Brussels 2013 Review: CRAWLSPACE Is Claustrophobic, Derivative Fun

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Brussels 2013 Review: CRAWLSPACE Is Claustrophobic, Derivative Fun
The aptly titled Aussie sci-fi thriler Crawlspace is probably about as much fun as a blatant mash-up of Aliens, Scanners, Event Horizon and the last Doom video game can be. Executive Produced by Greg Mclean (director of Wolf Creek), the film certainly crosses the line between homage and rip-off several times, and offers very few ideas of its own, but it still manages to wrap all of the aforementioned titles up into well-directed, diverting package.

I mentioned Doom in that list because the beginning felt like watching someone play it. Here, a number of soldiers are being sent into a secret underground science lab in the desert where the shit has hit the fan. There is a lot of yelling and shooting, and it's pretty much impossible to tell who is who or what the real threat is. We do know there's a threat though because some security camera footage at the beginning showed us, and also, there are dead bodies everywhere. We know it is secret because the opening credits told us.

After the initial hysterics and gunfire, one of the faceless, indistinguishable marines finds a woman who he swears is his dead wife. This naturally puts everyone on edge. Then a giant gorilla monster attacks! More gunfire! More yelling! The gorilla monster explodes and never comes back again, and for the life of me, I still can't figure out why he was in the movie. I liked him though.

It's at this point, about twenty minutes in, that the actual plot starts. It turns out that the lab was a center for psychic development, but that things have spun out of control, and soon the marines are battling not monsters, but figments of their imaginations and worst fears. All the while, they are, as the title suggests, crawling to escape.

Yes, whatever genius designed this lab decided that the best path to the exit would be a bunch of corridors about the size of ventilation shafts. Director Justin Dix and cinematographer Simon Ozolins make great use of the claustrophobic spaces to evoke fear and unease. In less-talented hands, such locations could have just devolved into a spatially confusing mess.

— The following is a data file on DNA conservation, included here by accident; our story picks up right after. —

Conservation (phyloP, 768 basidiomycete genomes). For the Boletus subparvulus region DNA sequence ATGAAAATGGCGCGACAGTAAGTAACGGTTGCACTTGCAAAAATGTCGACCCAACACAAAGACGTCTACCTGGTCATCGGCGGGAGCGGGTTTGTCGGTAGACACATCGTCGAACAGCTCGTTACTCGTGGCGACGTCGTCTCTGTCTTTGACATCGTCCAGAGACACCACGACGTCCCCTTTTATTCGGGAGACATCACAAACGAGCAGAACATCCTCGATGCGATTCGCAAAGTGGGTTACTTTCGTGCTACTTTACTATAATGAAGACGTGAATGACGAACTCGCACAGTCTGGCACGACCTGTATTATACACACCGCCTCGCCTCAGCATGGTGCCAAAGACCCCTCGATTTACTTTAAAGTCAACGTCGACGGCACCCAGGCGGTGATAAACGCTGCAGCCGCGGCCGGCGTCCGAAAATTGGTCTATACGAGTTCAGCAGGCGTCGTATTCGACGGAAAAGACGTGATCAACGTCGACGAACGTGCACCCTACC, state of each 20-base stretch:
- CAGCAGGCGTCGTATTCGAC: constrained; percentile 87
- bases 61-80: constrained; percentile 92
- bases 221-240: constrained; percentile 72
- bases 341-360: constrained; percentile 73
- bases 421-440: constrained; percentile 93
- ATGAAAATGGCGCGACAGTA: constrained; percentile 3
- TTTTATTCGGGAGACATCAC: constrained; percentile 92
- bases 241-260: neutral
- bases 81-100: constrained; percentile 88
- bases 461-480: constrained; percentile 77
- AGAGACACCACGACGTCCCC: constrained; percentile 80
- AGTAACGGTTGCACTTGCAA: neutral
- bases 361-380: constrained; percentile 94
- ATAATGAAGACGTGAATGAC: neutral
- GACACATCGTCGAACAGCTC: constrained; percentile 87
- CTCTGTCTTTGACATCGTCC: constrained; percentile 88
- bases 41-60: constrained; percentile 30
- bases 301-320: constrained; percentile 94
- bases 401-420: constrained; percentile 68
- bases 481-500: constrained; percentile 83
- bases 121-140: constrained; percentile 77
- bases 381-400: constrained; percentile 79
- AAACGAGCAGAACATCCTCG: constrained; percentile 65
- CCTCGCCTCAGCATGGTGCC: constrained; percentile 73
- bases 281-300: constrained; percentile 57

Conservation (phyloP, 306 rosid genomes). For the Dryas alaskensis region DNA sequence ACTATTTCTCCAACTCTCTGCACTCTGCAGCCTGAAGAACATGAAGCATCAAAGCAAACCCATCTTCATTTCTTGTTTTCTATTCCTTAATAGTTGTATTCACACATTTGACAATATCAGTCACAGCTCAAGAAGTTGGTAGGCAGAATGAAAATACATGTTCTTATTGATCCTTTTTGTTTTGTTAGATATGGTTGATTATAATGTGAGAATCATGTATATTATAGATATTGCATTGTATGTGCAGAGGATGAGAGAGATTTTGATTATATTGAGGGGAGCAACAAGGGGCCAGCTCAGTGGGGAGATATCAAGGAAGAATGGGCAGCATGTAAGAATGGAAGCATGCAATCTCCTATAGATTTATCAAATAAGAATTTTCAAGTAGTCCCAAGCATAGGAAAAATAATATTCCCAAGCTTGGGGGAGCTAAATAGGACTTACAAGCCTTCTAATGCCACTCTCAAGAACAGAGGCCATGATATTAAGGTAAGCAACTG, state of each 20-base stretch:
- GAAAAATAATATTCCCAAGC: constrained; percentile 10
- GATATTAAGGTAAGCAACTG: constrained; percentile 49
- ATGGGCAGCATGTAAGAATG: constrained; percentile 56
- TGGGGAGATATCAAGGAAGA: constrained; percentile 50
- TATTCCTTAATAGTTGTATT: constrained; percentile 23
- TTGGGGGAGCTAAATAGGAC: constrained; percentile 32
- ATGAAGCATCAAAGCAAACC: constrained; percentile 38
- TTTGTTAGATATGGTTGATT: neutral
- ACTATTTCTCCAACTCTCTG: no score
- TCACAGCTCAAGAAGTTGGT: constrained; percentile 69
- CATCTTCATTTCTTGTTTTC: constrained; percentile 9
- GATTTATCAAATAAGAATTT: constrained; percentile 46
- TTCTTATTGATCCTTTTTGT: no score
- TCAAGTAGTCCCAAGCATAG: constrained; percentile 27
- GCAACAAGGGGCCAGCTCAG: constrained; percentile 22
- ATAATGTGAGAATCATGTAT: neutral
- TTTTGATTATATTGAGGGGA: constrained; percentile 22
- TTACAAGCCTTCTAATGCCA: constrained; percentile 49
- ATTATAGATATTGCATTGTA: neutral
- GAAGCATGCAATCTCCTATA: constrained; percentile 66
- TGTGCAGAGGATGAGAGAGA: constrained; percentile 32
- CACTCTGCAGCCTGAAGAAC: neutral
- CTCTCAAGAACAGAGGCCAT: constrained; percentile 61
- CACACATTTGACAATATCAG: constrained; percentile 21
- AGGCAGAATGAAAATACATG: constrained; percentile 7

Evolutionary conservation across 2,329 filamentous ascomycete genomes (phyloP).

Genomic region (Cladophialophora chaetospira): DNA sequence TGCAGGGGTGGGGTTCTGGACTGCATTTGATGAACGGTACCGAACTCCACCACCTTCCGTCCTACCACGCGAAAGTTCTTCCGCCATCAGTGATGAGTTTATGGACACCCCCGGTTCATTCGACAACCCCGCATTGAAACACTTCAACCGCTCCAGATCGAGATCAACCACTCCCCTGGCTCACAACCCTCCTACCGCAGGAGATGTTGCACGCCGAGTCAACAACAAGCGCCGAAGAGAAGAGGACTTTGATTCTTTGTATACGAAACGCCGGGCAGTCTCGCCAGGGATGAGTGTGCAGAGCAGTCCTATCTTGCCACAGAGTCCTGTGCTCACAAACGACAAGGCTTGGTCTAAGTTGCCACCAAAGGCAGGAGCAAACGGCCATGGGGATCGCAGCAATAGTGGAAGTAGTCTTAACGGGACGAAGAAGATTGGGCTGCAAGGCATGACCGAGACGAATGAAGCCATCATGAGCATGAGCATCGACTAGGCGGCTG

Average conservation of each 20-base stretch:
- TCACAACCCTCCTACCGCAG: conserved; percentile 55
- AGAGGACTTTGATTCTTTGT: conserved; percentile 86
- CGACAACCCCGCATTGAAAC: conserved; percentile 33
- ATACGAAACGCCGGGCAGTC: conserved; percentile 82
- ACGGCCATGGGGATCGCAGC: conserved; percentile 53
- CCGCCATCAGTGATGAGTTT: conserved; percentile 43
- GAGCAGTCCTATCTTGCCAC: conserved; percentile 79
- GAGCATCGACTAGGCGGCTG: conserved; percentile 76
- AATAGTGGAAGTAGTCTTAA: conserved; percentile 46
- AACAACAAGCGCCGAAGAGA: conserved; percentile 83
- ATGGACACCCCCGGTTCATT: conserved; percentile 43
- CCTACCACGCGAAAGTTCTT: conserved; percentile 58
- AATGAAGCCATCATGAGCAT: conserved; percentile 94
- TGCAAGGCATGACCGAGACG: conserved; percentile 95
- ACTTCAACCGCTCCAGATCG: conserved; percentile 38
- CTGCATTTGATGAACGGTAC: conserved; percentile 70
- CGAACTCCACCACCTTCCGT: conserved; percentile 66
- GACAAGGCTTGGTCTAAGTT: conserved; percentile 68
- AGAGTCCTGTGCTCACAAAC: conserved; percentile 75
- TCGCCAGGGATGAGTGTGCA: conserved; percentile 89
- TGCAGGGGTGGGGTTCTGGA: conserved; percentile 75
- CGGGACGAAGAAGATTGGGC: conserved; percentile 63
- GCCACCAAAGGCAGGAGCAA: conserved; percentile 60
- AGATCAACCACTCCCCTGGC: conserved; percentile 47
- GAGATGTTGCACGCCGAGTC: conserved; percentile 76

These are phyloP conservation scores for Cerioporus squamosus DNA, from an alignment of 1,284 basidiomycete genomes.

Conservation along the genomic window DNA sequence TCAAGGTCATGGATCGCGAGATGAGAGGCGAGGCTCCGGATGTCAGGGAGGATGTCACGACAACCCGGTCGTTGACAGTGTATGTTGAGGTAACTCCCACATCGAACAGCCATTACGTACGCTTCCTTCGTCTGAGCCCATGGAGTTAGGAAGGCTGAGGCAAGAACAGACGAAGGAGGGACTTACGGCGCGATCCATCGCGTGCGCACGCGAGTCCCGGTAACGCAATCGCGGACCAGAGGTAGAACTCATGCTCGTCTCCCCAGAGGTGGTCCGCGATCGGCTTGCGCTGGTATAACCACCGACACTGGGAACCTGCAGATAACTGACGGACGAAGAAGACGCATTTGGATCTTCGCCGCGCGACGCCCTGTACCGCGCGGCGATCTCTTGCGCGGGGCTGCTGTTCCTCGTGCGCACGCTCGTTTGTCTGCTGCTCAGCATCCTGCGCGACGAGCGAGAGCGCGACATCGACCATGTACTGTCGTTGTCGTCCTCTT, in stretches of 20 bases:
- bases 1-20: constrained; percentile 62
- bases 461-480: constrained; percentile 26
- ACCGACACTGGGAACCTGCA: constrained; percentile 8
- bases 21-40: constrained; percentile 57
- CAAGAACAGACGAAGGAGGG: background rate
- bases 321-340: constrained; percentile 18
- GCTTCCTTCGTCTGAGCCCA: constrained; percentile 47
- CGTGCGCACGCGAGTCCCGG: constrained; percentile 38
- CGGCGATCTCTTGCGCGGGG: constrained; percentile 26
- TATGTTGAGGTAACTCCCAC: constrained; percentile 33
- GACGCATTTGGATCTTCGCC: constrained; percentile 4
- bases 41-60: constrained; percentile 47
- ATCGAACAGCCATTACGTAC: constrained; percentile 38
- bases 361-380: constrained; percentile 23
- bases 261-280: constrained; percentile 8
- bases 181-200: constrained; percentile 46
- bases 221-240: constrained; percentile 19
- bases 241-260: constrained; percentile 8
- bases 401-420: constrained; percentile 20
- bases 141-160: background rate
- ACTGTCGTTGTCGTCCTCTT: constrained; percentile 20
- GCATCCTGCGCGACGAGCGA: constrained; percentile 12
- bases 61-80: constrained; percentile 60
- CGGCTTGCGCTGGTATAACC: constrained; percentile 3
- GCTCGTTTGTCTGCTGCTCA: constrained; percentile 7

Credit Dix also for keeping the audience guessing, at least to a point. The film's crazy structure -- that is, begin with chaos and action and gradually reveal the plot -- creates a spooky sense of mystery and intrigue about the situation... to a point. But, Dix has more on his mind than a simple cat-and-mouse game in tight quarters and in order to get it all across, he weighs the film down with more and more exposition as it progresses. Even more disappointing is that all the explanations we're forced to sit through start contradicting each other, and soon it's hard to figure out what was explained, what wasn't and which explanations turned out to be a lie. It's also disappointing that most of it feels like it was lifted from Scanners.

As the narrative reversals continue, Dix introduces a few interesting ideas related to memory and perception. Rather than explore them though, he simply barrels at full speed towards the next twist, and ultimately, while the characters certainly say a lot of things, very few of them stick.

As derivative and badly plotted as it is, the film is still consistently thrilling thanks to the assured direction and a couple of inventive, extremely gruesome scenes involving hallucinations. If you've exhausted the classics and want a diverting sci-fi thriller that won't devolve into mind-numbing CGI and noise, Crawlspace is as good as any of them. Just don't expect to be thinking about anything from it the next day.

Except maybe the gorilla monster. What was that thing anyway?

Crawlspace is available on VOD in the U.S. It's still making the festival rounds in Europe.
Disclaimer: XYZ Films, where ScreenAnarchy editor Todd Brown is a partner, were the ones who sold the film to IFC, thus making it available on VOD. I just found this out. Take it how you will.
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